Siberia’s Forgotten Coast: A Trip of a Lifetime

Siberia’s eastern coastline is one of the most remote and least visited regions of the globe. Dominated by the volcanoes of Kamchatka in the south, the fjords of the former Koryak region, and the rich estuarine areas and tundra of Chukotka, this region is heavily regulated and virtually impossible for the independent traveler. 

But it’s not impossible for us. In June, Mass Audubon’s Natural History Tours is heading to this remote region for what is going to be a trip of a lifetime. Need a reason to join us? Here are five.

Remarkable Landscapes

Explore habitats with little to no other human presence accompanied by scientists from BirdLife International and Birds Russia.

© A Fergus

© A Fergus

Amazing Birds

Visit a breeding population of the critically endangered spoon-billed sandpiper, look for red-faced cormorants; horned puffins; parakeet, crested, and whiskered auklets on the Commander Islands for (just a few of the more than 180 bird species seen here); and hike on the uninhabited Karaginskiy Island looking for bluethroats and pallas’ reed buntings.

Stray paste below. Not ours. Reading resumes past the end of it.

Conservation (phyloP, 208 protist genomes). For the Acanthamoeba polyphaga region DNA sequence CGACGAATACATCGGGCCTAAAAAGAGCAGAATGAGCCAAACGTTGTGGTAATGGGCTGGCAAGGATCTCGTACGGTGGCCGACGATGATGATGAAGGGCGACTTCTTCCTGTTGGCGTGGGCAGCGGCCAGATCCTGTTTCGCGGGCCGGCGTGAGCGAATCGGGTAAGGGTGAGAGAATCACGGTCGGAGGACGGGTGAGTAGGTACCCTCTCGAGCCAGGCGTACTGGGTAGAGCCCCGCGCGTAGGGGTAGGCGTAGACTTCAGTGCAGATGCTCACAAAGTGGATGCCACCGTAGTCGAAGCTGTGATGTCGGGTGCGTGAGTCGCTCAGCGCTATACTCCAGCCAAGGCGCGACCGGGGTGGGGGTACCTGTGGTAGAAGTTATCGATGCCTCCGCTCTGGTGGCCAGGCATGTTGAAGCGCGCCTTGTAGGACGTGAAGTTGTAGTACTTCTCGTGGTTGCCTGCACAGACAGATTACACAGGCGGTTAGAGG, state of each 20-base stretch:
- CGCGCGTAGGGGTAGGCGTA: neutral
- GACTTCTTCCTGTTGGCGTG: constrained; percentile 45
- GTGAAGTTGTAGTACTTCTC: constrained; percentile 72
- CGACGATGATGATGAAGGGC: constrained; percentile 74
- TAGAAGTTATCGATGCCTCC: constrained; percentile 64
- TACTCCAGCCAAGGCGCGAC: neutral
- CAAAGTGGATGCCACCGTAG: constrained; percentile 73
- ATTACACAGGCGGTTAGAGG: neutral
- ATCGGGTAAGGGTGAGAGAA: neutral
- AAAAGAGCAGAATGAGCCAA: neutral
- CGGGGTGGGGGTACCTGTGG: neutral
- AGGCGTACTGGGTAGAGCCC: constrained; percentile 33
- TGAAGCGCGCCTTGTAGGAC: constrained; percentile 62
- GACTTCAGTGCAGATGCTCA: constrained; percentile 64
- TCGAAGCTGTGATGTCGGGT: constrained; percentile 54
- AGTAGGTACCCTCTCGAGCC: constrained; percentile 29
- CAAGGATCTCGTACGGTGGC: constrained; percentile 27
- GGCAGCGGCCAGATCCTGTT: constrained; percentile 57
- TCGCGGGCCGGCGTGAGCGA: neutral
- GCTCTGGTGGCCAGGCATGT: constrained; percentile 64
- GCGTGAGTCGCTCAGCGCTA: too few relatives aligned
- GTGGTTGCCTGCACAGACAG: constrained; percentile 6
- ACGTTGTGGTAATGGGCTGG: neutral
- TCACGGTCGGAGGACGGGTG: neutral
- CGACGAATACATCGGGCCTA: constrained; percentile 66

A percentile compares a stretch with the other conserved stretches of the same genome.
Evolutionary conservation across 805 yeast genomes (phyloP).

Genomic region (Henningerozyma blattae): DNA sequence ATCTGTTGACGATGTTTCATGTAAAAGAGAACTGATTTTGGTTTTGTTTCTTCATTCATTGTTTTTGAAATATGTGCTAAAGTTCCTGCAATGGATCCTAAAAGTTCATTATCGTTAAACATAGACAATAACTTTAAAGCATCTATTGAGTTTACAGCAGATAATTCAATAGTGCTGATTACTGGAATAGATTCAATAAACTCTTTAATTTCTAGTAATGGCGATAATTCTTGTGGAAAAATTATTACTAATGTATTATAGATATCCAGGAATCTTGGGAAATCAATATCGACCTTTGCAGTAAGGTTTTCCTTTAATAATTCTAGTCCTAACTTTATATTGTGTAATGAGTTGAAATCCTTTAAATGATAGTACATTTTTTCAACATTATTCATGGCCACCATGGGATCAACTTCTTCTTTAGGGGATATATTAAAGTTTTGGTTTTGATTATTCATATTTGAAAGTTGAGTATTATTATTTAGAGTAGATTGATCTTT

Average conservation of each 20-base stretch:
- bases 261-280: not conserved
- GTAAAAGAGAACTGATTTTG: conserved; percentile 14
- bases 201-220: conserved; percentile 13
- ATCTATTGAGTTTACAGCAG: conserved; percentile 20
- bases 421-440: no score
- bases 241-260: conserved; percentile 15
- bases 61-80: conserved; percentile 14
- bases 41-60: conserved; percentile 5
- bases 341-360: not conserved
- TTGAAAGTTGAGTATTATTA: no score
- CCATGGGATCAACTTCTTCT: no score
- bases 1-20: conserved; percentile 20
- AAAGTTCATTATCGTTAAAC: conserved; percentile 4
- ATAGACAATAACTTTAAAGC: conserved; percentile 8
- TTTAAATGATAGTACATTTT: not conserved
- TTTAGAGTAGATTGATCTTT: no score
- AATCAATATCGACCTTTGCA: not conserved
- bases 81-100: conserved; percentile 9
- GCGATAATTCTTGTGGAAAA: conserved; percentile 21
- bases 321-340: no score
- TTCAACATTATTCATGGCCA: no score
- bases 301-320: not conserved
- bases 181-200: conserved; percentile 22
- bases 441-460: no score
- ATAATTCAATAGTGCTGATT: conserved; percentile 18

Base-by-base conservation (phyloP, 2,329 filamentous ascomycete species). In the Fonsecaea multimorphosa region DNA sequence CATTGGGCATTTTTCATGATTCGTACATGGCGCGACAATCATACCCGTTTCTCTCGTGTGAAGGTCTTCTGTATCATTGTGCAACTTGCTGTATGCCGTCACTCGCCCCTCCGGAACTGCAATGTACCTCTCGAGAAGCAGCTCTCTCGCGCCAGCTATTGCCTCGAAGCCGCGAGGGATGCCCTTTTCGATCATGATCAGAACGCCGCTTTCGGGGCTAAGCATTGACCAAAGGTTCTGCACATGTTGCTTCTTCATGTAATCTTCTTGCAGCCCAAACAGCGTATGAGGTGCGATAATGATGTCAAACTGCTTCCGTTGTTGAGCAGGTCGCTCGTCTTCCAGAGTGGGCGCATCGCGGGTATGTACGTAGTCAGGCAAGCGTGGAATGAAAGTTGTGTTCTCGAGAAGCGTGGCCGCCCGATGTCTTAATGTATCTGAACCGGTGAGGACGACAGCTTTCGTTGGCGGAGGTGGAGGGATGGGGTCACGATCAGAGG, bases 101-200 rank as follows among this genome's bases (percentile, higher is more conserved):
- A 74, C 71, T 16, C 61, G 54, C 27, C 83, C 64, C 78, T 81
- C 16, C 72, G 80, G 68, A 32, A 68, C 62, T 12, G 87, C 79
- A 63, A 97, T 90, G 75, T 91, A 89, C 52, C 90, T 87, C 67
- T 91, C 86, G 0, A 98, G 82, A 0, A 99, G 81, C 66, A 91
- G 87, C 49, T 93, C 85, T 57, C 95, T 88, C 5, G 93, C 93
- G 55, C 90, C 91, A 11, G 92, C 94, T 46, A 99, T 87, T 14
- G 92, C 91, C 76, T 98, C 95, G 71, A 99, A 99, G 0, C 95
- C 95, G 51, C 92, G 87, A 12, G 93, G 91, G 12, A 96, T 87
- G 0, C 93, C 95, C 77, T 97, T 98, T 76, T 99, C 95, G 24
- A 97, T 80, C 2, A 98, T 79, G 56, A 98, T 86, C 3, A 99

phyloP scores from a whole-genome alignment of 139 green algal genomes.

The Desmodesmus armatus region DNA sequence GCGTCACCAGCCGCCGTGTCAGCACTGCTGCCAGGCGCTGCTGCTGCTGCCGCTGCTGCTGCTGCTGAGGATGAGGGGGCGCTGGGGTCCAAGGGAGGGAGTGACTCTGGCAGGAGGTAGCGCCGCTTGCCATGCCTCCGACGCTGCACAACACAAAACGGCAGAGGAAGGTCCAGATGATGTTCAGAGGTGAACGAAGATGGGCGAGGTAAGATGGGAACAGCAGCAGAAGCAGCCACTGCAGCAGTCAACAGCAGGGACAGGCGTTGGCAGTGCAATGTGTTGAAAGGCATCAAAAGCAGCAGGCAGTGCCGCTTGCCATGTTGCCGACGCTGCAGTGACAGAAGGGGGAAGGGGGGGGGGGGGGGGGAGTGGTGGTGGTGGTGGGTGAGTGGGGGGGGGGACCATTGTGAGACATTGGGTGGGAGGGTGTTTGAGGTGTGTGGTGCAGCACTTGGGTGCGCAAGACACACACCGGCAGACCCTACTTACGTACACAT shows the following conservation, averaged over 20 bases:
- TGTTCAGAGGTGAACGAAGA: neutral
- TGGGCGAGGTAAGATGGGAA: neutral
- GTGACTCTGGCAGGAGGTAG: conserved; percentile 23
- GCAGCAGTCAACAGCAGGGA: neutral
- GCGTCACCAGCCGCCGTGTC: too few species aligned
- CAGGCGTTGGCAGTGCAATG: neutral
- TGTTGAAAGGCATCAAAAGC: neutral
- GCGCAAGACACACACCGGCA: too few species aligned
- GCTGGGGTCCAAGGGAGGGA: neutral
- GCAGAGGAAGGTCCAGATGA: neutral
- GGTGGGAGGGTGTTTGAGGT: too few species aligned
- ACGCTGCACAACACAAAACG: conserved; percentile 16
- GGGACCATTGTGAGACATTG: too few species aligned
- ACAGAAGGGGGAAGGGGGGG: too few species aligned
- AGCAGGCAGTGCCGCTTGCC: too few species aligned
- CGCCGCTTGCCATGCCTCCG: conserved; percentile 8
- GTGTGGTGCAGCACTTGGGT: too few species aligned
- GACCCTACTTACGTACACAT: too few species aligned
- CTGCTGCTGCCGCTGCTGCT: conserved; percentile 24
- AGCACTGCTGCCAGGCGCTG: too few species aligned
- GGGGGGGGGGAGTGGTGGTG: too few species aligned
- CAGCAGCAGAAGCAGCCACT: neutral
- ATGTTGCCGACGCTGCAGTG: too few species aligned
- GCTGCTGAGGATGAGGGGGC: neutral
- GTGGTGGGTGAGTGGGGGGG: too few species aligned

Sspoon-billed sandpiper © Lisle Gwynn

Sspoon-billed sandpiper © Lisle Gwynn

Magnificent Marine Mammals

Cruise the Zhupanova River by Zodiac, home to the magnificent Steller’s sea eagle, largha seal, walrus, and more. And travel over the Kuril-Kamchatka Trench, where you can see orcas; dall’s and harbor porpoises; and fin, minke, sperm, humpback, beaked, bowhead, and blue whales.

© Meghan Kelly

© Meghan Kelly

Wildlife Encounters on Land

Marvel at the huge Kamchatka brown bears, red fox, and mountain sheep in the Koryaksky Reserve.

etan-kamchatka-brown-bear-640

© E Tan

Aquatic Adventures

Kayak along the towering, forested fjords of the Chukotka coast, which enables you to approach wildlife with minimum disruption.

© Katya Ovsyanikova

© Katya Ovsyanikova

Check out the itinerary to learn more >

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About Hillary T.

Where: Mass Audubon Headquarters, Lincoln Who: Massachusetts transplant by way of Florida and New York. Raising two young girls, who she hopes will be budding naturalists Favorite part of the job: Learning something new every day from some of the smartest and most enthusiastic groups of people

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